“Believe it or not, we’re not there ripping each other’s hair out, we’re not punching or kicking each other,” Mott says. “We have great discussions, and a lot of times it’s enlightening to hear the other side. I’m the manufacturer, and here’s the data I have available. The distributor says, ‘That’s great, but here’s what I need and why.’ The lightbulb goes off and you say whoa, now I understand.”
The same value flows to the distributor side as well. Distributors get a deeper understanding of the manufacturers’ point of view, says Wendy Felderman, corporate product database manager for Crescent Electric Supply, East Dubuque, Ill. Felderman sits on three ISC subcommittees and has been active with the standards group for about five years.
One tangential benefit of having the whole industry take part in developing the standards is that along the way the varying terms people use become more widely understood, Felderman says. “We’ve set up a great base of communications, and it helps us standardizing our terms. In pricing, one manufacturer may call it ‘list’ pricing while another calls it ‘publist.’ When we start using the same lingo, it makes it much easier for us to communicate with one another. So if you pick from the bucket called “list” for any manufacturer in the IDW, you know what you’re getting.”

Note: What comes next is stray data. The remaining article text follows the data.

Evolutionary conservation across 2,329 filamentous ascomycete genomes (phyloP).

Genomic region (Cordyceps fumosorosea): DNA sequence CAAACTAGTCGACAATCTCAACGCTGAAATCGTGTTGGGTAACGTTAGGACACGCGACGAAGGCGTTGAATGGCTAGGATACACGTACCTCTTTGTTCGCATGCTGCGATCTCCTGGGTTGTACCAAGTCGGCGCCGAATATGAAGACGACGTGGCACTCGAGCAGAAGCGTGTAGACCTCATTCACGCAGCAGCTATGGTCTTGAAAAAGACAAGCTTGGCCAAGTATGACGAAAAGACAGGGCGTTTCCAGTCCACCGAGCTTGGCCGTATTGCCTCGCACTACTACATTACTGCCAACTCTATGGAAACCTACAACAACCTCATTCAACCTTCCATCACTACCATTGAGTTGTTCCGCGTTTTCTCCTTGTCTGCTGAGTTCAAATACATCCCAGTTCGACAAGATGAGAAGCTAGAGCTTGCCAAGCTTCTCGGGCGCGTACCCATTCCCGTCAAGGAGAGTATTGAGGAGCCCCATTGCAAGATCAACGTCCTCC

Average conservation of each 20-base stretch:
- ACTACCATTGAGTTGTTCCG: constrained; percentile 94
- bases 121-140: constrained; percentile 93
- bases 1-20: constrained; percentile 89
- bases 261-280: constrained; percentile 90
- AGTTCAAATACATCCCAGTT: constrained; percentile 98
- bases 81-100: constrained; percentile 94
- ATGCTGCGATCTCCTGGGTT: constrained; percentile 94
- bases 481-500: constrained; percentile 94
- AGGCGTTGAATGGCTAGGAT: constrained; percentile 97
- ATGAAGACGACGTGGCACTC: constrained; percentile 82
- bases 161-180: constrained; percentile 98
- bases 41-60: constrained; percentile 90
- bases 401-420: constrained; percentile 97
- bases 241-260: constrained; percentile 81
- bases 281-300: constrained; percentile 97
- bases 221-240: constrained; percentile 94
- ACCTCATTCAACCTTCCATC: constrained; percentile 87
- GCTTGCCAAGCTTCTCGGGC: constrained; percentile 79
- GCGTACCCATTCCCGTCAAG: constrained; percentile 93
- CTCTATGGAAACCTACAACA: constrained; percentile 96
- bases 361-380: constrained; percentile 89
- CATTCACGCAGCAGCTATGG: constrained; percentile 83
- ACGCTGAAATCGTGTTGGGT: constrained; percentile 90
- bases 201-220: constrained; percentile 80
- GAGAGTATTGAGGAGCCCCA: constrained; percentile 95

This improved communication comes with a deeper understanding of what everyone else in the industry is doing and how they’re doing it. “What I find interesting is knowing what’s going on behind the scenes – knowing people in similar position you’re in at one of your competitors and on the vendor side. You get a bird’s-eye view. It’s exciting to be on the committee because you get to help standardize the industry and help it grow,” Felderman says.
That family feeling is a deliberate emphasis for Shaw. ISC meetings always include a group dinner so the individuals can get to know newcomers and catch up with their growing circle of old friends. It’s a circle that all involved hope to keep growing so more of the electrical industry has a stake in making product data easier to handle for all involved.